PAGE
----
Cambodian Landmine Museum

After decades of war, the Cambodian countryside is littered with millions of unexploded antipersonnel and antitank mines.  Hundreds of innocent farmers and children are killed or maimed by these devices each year.  After traffic accidents, land mines are the leading cause of death for Cambodians.


Left: One of the children attending the school for children affect by landmines. Right: Bill Morse, founder of the Cambodian Landmine Museum.


After the destabilization caused by secret American bombings of Eastern Cambodia during the Vietnam War, many factions participated in the laying of landmines.  First, the Khmer Rouge, then Thai and occupying Vietnamese army laid these victim-activated munitions.

With little or no money to remove these devices, Cambodians increasingly rely on NGOs and foreign governments to pay for their removal.  Slowly–perhaps too slowly for those injured every year–they are coming out of the ground.


Bill Morse being interviewed by my students.


The Cambodian Landmine Museum and school is one of those NGOs dedicated to educating about the threat of landmines, and coordinates fundraising to pay for landmine removal.   As part of their documentary project, my students interviewed Bill Morse, founder of the museum.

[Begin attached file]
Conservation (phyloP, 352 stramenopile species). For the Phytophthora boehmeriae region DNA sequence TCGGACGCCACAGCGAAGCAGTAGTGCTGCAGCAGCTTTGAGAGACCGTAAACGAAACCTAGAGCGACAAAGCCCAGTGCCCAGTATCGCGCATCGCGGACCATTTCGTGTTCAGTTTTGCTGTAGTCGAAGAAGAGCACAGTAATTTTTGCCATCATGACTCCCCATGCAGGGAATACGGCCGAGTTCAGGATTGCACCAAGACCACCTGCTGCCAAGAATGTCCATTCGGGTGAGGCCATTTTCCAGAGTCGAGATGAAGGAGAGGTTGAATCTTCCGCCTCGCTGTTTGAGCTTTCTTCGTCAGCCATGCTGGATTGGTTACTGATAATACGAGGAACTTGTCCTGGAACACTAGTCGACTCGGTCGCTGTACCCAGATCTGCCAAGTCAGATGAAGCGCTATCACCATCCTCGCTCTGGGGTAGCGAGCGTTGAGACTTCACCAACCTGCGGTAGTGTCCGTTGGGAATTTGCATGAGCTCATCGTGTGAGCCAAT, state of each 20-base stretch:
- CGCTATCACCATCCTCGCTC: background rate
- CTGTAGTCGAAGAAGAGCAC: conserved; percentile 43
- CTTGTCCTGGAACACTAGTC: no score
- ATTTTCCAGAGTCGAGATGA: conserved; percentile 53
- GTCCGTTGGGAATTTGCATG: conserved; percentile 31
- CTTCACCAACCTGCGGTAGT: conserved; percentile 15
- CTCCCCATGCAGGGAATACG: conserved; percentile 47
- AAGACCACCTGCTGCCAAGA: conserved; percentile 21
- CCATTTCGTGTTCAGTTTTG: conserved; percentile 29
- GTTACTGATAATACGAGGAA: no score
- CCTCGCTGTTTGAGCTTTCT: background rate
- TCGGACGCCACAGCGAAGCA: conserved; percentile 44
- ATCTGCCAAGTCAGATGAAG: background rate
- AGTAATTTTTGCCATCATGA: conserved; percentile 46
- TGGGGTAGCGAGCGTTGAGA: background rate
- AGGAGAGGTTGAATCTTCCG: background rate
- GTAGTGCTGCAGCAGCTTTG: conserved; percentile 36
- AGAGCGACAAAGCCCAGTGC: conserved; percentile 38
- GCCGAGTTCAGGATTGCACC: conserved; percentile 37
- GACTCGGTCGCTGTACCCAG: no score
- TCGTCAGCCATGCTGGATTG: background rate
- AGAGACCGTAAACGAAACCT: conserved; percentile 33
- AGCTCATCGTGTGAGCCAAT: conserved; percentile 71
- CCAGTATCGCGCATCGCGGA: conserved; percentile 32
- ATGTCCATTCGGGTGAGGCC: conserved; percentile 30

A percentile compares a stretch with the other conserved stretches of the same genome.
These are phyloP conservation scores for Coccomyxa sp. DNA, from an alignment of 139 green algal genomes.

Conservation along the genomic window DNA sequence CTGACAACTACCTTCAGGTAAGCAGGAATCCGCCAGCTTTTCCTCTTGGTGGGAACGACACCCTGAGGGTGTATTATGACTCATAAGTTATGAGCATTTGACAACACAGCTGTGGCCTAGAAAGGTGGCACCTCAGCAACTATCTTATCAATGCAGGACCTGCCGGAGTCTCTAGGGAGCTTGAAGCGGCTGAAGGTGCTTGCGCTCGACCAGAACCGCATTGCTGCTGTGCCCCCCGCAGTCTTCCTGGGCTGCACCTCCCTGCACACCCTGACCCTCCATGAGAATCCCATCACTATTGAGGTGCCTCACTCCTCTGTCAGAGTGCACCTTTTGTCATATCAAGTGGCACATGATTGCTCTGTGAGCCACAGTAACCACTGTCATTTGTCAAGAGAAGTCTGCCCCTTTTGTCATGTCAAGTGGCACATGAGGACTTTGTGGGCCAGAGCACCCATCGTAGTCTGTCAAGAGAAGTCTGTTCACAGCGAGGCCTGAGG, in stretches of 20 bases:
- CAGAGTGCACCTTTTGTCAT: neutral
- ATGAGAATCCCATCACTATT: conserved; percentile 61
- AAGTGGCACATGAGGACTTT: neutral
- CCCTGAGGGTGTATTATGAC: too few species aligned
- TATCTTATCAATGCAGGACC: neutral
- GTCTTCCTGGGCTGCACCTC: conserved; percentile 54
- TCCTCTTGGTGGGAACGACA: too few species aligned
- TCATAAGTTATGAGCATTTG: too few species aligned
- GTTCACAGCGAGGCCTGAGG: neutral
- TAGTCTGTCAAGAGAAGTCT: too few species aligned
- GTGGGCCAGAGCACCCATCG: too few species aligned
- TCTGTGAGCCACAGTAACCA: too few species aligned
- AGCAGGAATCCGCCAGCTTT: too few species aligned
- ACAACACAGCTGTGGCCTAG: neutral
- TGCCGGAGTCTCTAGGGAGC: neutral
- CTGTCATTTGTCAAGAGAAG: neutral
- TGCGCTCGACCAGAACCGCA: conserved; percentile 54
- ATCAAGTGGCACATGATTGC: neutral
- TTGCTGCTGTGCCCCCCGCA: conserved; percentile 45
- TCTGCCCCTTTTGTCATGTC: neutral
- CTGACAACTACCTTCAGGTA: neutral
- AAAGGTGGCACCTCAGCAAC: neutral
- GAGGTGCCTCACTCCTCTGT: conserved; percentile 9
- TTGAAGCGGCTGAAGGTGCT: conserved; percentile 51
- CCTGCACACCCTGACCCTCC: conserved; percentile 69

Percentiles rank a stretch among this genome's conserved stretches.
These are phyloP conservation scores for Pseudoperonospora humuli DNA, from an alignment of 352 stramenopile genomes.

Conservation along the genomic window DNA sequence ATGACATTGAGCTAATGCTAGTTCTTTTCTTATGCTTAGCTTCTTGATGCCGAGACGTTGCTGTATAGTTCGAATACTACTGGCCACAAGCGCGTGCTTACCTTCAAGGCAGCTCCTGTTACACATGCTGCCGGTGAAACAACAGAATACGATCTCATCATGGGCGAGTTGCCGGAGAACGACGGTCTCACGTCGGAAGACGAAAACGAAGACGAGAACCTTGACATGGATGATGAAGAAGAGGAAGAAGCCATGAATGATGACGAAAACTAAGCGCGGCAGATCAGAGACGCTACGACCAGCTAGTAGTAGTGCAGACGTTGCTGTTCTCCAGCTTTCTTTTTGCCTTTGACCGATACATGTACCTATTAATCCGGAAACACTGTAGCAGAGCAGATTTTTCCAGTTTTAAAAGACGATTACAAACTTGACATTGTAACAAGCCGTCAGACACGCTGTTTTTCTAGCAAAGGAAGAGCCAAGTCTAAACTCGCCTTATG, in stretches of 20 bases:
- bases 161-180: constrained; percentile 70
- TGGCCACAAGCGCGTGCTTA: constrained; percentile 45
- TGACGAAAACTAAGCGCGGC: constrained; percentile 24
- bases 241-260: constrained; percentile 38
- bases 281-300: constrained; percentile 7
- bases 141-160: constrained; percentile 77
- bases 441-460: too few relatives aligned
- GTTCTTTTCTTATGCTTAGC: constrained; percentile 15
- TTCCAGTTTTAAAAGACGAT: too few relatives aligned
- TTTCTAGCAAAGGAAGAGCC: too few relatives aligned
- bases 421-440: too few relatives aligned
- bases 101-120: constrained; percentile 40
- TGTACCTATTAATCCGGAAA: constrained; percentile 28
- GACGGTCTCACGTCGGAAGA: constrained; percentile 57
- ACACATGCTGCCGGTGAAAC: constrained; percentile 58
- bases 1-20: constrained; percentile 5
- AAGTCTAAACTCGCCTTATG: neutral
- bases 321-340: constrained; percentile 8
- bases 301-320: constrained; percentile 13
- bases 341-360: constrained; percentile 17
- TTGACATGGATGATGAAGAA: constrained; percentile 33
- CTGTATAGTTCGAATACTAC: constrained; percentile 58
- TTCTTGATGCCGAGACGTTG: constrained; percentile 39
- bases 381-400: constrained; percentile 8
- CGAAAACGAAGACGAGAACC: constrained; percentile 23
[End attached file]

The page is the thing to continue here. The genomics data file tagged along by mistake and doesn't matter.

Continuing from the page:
Three boys who attend the school attached to the Cambodian Landmine Museum. The boy in the middle is 14, the one on the right is 22 and in 11th grade.


A retired businessman from Southern California, Bill and his wife Jill left their comfortable retirement home near Palm Springs California and moved to Cambodia to start the museum.  Bill gives tours and raises money, while Jill runs a school for children from the countryside who have been affected by the tragic legacy of landmines.  We interviewed Bill and Jill, and  met their students.  Hopefully we can share their message with the world in hopes of solving this global problem.



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